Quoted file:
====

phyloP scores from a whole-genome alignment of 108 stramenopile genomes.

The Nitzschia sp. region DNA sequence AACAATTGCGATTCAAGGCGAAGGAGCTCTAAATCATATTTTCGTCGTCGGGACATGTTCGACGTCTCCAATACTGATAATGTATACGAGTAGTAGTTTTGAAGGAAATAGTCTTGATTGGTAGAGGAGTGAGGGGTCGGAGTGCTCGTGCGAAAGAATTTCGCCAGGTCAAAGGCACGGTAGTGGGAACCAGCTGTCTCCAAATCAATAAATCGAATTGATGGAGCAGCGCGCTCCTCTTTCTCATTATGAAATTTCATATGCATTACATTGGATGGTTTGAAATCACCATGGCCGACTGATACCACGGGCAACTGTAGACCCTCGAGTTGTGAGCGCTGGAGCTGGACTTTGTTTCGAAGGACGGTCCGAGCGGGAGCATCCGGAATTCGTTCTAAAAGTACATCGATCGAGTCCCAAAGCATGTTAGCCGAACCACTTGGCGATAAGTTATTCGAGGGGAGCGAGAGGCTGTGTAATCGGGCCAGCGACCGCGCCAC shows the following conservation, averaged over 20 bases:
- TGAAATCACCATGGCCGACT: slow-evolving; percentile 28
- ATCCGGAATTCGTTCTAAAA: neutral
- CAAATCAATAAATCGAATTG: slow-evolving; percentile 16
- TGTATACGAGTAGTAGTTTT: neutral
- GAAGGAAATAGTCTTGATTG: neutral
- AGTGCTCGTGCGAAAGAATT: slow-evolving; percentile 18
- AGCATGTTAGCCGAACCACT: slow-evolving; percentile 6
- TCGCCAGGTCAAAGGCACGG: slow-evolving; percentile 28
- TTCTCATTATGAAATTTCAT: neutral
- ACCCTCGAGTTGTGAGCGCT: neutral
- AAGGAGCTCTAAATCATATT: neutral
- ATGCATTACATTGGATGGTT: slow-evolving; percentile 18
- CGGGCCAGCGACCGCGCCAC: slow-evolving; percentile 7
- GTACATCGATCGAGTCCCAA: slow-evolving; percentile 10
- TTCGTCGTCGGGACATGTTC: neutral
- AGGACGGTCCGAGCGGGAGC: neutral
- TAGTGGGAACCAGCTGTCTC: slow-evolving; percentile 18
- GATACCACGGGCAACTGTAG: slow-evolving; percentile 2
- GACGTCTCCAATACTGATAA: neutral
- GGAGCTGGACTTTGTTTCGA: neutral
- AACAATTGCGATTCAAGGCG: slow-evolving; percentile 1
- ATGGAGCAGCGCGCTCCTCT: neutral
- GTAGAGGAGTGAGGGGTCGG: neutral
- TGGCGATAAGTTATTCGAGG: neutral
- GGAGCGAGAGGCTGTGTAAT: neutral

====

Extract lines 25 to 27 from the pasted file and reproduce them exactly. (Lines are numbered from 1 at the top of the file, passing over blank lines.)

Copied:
- GTAGAGGAGTGAGGGGTCGG: neutral
- TGGCGATAAGTTATTCGAGG: neutral
- GGAGCGAGAGGCTGTGTAAT: neutral